Lime kilns have been used for centuries with little change to their construction or functioning, as the produced lime has been an important component in mortars throughout history. The lime kiln on Hassel Island was constructed to produce lime in a convenient location to create mortar for the construction of the historic structures and pavements.
The kilns produce lime by heating limestone, stacked between layers of coal. Because St. Thomas had no limestone deposits, this kiln utilized crushed coral and probably shells for the initial component of the lime recipe rather than limestone. The typical historic mortar recipe consisted of three parts of sand to one part of lime. Large pieces of coral were also utilized as building materials in many historic structures throughout the islands.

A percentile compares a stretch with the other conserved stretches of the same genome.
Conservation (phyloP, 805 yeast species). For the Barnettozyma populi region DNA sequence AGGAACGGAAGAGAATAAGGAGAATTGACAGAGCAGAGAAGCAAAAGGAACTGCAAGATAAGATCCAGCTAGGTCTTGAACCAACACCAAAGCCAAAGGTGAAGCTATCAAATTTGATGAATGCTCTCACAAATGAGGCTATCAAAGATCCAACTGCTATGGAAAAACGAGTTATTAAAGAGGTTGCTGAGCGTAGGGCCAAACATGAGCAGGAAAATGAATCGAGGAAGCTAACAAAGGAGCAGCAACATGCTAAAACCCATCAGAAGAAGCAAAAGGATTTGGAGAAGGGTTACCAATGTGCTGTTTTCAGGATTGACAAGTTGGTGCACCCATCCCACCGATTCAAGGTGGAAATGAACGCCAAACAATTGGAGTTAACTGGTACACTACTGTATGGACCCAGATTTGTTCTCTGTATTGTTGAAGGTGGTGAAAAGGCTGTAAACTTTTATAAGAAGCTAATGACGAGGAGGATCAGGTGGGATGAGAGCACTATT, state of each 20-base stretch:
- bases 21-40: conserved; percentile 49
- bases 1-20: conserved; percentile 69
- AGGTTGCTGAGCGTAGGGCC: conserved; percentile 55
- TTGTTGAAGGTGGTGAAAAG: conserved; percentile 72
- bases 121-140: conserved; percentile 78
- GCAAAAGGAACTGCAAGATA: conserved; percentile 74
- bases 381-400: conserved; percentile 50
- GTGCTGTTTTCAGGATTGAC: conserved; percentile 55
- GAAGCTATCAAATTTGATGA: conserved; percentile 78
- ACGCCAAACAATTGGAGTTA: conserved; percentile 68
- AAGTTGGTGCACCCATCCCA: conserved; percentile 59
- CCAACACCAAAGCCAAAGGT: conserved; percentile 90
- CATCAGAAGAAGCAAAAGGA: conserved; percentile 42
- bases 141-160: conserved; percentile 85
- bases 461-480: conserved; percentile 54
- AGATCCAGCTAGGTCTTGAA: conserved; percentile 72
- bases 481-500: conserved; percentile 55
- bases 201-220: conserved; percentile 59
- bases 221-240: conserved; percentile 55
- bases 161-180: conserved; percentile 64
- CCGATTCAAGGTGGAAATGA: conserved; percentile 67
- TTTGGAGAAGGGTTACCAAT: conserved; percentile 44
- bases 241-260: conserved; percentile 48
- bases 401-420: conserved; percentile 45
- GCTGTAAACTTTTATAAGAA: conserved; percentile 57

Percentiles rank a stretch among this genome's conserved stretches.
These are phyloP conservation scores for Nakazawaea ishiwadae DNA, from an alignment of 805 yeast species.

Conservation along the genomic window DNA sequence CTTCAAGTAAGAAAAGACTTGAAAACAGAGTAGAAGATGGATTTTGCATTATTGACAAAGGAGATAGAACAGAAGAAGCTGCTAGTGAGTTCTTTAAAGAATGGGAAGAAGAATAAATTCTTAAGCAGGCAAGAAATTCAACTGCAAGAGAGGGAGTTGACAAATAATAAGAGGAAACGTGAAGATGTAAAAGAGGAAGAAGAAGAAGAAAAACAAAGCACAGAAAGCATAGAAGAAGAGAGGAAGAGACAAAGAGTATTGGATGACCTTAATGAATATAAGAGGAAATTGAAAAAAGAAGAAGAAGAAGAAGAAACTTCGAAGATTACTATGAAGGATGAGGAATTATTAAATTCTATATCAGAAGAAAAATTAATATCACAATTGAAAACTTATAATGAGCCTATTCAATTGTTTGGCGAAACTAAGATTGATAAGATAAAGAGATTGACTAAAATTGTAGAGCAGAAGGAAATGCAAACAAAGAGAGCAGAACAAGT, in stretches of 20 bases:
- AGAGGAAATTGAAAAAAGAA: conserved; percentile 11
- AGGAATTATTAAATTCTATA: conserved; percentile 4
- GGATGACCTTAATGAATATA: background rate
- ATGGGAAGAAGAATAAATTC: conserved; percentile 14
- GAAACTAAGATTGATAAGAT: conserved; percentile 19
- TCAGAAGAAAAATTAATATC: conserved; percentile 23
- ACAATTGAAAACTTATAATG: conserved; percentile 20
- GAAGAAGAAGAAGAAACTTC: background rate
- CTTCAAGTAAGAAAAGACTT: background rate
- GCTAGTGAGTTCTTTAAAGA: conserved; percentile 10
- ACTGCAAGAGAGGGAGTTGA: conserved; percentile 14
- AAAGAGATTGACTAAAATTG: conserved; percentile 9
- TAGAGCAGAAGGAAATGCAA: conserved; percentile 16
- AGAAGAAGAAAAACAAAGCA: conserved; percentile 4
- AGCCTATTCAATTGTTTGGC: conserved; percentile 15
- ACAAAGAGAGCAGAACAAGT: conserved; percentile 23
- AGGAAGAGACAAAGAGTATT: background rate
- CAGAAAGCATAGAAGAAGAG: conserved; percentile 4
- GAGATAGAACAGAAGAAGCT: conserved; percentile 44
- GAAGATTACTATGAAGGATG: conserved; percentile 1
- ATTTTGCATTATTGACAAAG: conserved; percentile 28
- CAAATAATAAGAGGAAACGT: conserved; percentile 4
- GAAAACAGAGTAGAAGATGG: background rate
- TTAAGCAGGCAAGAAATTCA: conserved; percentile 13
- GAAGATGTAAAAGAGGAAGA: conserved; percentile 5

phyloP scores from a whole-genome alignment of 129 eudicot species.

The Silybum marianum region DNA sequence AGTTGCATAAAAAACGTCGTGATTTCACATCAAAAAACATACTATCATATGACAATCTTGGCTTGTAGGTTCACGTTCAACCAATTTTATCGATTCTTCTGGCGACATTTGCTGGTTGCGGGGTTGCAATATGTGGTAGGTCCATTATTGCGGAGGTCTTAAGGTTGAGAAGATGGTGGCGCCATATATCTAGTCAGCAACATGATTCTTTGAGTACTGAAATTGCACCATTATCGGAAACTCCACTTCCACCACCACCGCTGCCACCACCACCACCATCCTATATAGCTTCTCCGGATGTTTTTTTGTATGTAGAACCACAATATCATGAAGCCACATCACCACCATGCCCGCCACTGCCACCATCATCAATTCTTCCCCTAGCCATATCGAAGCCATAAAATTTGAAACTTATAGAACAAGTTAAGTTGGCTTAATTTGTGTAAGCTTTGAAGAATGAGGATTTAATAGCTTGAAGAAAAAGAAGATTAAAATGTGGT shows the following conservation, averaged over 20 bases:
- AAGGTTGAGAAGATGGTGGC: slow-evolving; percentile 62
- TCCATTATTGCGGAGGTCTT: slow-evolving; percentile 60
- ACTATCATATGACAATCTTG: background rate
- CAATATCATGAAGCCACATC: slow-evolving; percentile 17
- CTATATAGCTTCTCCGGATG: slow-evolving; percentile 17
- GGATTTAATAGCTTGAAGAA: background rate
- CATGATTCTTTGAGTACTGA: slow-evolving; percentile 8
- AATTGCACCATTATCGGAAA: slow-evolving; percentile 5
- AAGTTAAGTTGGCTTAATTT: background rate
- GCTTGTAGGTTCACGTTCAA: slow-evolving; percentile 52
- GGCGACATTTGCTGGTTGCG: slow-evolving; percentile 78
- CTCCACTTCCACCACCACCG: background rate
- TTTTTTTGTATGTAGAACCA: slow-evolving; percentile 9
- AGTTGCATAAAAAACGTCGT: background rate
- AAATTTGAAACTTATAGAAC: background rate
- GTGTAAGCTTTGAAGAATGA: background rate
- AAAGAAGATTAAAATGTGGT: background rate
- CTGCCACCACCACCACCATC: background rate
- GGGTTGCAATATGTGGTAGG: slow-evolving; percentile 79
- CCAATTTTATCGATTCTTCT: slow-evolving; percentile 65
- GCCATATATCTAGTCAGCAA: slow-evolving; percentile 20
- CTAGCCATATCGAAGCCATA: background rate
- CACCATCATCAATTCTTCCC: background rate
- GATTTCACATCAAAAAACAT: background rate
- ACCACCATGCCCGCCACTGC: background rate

The firebricks lining the kiln are stamped with the name of a company that began operation in 1851. Until 2014 the kiln was in desperate need of restoration.
In June, 2014 the Trust was awarded a grant from the Office of Insular Affairs, Department of the Interior for the restoration of the lime kiln. The contract for the restoration was given to Stone Masonry, LLC, a firm with extensive experience in historic restoration of stone structures, headquartered in St. John, U.S. Virgin Islands.